Publication: Die Burger Issued: Date: 2001-09-01 Reporter: Erika Gibson Editor:

Defamation Claims Against Young Possible

English Translation for : Laster-eise Moontlik Teen Young Ingedien


Publication  Die Burger
Date 2001-09-01
Reporter Erika Gibson
Web Link



Pretoria – A contractor who alleges that he was wronged by the Defence Force in the allocation of a contract in the R43 billion armaments transaction, could be in danger of not getting an arms contract in the future.

He may also be faced with civil actions being brought against him because of alleged defamation.

Dr Richard Young of CCII, a supplier of military computer systems, has been battling for months for compensation for the loss of getting a contract for the information management systems for the Navy’s four new Corvettes.

Young did get contract work of R23 million from the corvette transactions, despite the loss of the contract for the information management systems.

This week, while giving his testimony at the public hearings into alleged irregularities in the awarding of the contracts, he made various statements to support his case.

RAdm(Junior Grade) Johnny Kamerman, project officer of the corvette programme, said yesterday that an investigation will be instituted into Young’s secret classification of Young and his organisation as contractors to the Defence Force and Armscor.

This classification, which is strictly controlled after an extensive vetting process, is done before contractors can tender for armaments contracts. In Young’s testimony he quoted from secret documents which he was not allowed to have in his possession. He admitted that he gave confidential information to the media.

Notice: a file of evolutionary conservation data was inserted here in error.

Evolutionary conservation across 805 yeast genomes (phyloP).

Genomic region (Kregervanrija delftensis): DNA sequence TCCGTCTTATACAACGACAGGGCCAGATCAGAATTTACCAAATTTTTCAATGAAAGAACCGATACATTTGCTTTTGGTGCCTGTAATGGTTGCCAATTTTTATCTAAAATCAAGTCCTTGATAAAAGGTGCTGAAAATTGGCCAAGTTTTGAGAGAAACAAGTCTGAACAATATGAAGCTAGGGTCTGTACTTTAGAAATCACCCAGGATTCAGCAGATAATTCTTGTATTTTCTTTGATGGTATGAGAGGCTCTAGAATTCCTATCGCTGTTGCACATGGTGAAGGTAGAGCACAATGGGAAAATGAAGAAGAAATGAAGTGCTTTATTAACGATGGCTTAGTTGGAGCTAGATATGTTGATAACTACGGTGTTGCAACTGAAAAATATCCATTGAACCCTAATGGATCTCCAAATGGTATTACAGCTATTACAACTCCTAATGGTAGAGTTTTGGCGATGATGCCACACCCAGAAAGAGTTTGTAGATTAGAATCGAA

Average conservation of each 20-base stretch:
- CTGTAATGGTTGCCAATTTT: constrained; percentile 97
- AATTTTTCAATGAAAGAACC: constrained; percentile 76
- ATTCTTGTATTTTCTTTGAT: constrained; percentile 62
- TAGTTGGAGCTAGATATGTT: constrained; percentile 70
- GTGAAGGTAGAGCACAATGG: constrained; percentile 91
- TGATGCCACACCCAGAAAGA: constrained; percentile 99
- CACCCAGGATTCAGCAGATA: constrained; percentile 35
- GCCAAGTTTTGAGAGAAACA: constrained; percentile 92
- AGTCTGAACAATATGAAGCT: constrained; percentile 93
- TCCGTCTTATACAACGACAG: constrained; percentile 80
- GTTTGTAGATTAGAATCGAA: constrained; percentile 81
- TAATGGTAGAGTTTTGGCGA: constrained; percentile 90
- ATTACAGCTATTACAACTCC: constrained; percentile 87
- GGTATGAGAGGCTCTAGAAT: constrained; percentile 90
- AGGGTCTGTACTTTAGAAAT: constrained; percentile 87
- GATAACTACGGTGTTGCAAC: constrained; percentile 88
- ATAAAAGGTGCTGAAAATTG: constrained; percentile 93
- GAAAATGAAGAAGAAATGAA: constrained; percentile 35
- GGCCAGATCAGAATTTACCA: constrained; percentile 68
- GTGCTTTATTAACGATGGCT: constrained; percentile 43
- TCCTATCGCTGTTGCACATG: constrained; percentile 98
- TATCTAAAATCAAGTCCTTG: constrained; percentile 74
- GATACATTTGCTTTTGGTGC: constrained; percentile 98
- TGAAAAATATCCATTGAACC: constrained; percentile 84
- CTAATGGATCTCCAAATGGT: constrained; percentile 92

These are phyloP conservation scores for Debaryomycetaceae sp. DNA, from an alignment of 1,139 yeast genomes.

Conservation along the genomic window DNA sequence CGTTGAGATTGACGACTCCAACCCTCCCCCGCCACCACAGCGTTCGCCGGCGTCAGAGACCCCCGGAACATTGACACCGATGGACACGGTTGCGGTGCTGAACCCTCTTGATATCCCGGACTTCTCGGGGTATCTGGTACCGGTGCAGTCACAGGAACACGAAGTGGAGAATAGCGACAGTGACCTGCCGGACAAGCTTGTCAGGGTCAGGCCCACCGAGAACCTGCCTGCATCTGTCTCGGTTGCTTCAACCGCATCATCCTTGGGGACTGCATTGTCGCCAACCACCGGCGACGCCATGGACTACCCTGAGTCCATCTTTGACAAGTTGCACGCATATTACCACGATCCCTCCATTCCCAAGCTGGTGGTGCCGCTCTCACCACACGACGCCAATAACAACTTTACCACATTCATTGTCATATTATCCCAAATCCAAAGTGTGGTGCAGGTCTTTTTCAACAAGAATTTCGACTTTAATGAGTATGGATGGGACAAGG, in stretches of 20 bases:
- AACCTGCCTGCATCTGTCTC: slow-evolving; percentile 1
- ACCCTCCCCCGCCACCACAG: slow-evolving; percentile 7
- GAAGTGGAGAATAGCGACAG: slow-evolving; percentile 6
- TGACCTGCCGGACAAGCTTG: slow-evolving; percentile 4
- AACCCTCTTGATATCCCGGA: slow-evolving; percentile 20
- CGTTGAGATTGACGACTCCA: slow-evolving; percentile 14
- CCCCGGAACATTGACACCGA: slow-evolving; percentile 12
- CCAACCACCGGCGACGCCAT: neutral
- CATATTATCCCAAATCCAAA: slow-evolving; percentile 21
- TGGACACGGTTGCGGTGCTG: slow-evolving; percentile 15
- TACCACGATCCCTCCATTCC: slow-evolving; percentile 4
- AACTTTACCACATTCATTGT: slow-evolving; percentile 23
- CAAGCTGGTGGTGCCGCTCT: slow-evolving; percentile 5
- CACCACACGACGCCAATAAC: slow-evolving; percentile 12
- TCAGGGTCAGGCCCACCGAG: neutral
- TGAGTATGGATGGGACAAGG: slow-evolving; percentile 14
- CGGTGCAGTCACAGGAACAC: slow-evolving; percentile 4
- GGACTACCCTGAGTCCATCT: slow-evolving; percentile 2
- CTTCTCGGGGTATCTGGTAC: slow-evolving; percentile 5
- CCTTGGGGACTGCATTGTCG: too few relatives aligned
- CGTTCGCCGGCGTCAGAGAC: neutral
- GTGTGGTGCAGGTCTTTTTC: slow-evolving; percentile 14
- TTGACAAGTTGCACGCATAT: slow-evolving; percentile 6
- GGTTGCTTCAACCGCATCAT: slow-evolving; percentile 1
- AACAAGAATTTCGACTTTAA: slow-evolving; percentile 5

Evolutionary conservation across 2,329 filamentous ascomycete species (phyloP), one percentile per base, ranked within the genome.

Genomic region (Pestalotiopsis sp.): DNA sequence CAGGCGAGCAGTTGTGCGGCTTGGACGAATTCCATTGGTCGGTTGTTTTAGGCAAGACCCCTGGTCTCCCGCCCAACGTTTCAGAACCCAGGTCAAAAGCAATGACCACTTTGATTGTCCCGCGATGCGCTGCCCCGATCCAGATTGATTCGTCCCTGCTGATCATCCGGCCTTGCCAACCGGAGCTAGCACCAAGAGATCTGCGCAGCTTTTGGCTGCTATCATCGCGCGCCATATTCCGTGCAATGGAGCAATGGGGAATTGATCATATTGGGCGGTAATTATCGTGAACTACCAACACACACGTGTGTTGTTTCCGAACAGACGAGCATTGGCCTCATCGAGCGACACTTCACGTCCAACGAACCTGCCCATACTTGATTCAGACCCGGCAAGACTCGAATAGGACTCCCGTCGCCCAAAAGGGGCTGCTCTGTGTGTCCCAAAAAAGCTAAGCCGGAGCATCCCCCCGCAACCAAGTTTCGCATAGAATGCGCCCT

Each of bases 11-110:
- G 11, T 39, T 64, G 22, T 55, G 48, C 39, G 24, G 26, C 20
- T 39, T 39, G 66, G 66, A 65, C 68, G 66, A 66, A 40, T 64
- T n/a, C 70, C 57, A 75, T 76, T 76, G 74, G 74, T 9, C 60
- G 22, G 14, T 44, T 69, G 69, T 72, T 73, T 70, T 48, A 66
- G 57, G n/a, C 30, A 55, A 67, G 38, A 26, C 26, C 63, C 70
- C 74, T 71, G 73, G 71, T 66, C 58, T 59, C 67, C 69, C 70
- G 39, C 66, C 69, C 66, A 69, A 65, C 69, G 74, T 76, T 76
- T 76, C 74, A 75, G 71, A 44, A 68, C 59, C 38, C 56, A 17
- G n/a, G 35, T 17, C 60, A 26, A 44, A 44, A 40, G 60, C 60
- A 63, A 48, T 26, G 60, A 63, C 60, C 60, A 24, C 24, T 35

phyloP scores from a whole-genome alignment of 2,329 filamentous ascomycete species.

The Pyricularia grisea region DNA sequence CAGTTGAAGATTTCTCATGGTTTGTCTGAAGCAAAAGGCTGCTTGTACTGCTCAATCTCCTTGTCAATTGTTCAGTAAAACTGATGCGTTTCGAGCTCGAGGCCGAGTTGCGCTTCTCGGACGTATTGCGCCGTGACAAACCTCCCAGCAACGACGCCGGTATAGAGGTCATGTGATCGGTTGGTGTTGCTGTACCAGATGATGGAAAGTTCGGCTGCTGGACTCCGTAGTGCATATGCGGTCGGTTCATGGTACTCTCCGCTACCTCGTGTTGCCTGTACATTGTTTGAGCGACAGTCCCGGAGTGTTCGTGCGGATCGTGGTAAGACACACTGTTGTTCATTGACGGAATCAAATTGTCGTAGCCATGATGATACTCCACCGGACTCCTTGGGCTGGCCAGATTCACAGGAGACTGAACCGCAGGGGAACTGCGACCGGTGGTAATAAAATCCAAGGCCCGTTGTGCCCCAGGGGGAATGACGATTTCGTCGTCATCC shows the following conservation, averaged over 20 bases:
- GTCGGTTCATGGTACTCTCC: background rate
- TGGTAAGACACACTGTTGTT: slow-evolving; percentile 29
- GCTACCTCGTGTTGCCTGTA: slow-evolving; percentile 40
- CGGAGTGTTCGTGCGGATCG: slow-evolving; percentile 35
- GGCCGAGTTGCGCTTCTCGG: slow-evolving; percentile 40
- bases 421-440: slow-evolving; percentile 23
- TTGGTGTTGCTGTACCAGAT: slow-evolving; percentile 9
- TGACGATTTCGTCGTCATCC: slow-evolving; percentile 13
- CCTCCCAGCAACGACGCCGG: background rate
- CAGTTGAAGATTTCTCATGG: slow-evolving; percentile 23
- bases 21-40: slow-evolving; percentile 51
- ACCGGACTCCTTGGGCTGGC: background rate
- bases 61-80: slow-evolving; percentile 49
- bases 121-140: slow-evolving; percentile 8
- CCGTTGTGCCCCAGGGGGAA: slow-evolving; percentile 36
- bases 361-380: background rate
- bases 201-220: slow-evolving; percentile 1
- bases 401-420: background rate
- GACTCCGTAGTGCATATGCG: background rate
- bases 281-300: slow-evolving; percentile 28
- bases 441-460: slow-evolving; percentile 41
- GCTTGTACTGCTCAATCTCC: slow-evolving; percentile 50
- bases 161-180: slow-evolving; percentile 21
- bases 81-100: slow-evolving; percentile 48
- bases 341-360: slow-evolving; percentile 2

According to Kamerman, state security has been brought into jeopardy. As officer in charge of the safety of the corvette programme, he would have to test Young’s future trustworthiness.

If, in the outcome of such an investigation, it was found that Young had violated the confidentiality in terms of his classification, he could be scrapped as a contractor due to the breach of confidentiality with the state.

It is understood that, without qualification, highly secret information could just fall into the hands of an enemy entity if it were released to the media.

This week Young, along with his legal team, walked out of the arms hearing after he testified and rebutted several accusations. They indicated that the cross_examination under Adv. Selby Baqwa, chairman of the hearing panel, was unfair.

Adv. (sic) Terry Mahon, legal representative for Mr Chippy Shaikh, chief of weapons acquisitions of the Defence Force and the brother of Mr Schabir Shaikh, director of African Defence Systems (ADS), of which the sister company Detexis won the contract for the information management systems, said yesterday that his client was "weighing up legal steps against Young".

Young accused Shaikh of swinging the contract in ADS’s favour because of his brother’s position. According to Mahon, his client would be making a decision while the official investigation was underway.

According to Mr Robert Driman, legal representative for ADS and Thomson-CSF, shareholder in ADS and Detexis, a civil action is "pertinent on my client’s agenda".

Young said in his testimony that the system Detexis was using was "obsolete" and not of the highest quality, while  it was technically "inferior" to his own system.

The public hearings ended yesterday. A report by the investigating teams on the alleged irregularities was expected in mid-September.

With acknowledgements to Erika Gibson and Die Burger.